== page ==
NEDA: PH dev’t, growth targets still feasible
The Philippines can still attain its 2012 growth target of 5 to 6 percent and improve its medium- to long-term growth potential to 7 to 8 percent per year, according to the new head of the National Economic and Development Authority (NEDA).
Socioeconomic Planning Secretary Arsenio M. Balisacan said Thursday in a briefing that, as reforms, social safety nets and infrastructure spending bear fruit, the Philippines would soon be in a position to actually cut poverty incidence by 2 percentage points a year.
“As we address issues and constraints to poor access to basic services, health, education, technology, financing for farmers, human development, we should be able to hasten the rate of poverty reduction,” Balisacan said.
At the same time, the country may be able to “catch up” on its Millennium Development Goals (MDGs) such as basic education and maternal health, Balisacan added.
According to the National Statistical Coordination Board (NSCB), the Philippines needs to reduce poverty by 2 percentage points a year to meet its 2015 goal of reducing poverty by half.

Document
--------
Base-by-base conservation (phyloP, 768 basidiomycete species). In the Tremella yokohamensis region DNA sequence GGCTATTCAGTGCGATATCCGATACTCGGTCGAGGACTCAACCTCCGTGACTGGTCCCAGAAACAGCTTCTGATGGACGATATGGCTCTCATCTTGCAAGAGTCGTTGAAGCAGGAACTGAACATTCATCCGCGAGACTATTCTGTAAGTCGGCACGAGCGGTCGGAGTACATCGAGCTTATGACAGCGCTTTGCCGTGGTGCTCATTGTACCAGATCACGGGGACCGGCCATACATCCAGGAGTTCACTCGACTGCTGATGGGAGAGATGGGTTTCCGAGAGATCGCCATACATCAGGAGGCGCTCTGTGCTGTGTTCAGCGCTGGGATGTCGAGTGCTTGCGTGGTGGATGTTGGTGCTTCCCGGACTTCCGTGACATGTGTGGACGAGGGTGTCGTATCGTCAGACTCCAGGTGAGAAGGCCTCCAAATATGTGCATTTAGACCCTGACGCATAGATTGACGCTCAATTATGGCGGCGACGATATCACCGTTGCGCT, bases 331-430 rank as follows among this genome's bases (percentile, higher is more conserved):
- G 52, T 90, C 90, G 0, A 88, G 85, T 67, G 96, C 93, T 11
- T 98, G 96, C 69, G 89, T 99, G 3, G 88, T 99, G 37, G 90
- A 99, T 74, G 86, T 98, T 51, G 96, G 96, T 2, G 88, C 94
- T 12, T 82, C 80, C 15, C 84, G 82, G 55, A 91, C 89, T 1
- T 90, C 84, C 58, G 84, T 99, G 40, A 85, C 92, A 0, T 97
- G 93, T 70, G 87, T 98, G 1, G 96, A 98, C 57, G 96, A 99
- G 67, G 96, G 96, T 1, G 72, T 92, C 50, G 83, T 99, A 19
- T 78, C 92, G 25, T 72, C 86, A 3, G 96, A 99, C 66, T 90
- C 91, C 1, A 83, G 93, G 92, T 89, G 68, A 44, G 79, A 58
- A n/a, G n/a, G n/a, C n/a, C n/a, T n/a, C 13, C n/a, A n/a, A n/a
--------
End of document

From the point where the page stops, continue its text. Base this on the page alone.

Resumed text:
With a reduction of 2 percentage points a year, the country’s poverty rate may be brought down to 16.5 percent by 2015, from 26.5 percent in 2009, said Romulo A. Virola, NSCB secretary general.
Balisacan said the low level of growth in the past two decades had been “disturbing,” while recent improvements in growth rates had not really translated to poverty reduction.
But reforms and improved socioeconomic programs, such as the Department of Social Welfare and Development’s conditional cash transfers (CCTs), are bearing fruit in the form of higher and more widespread economic growth, Balisacan explained.
The CCT increases people’s annual income by 12.6 percent on average, resulting in a reduction in the incidence of poverty by about six percentage points, according to research by the Australian Agency for International Development.
By the end of 2011, the program covered 2.3 million households, or almost 62 percent of poor households in the Philippines.
For 2012, DSWD will revisit its CCT targets so that assistance will be more focused and aligned with updated poverty statistics, Secretary Corazon Soliman has said.
At present, the CCT program for low-income families covers all mothers and three children aged 3 to 14. Under the assistance, each child will receive P300 a month, while pregnant women will get P500 a month.
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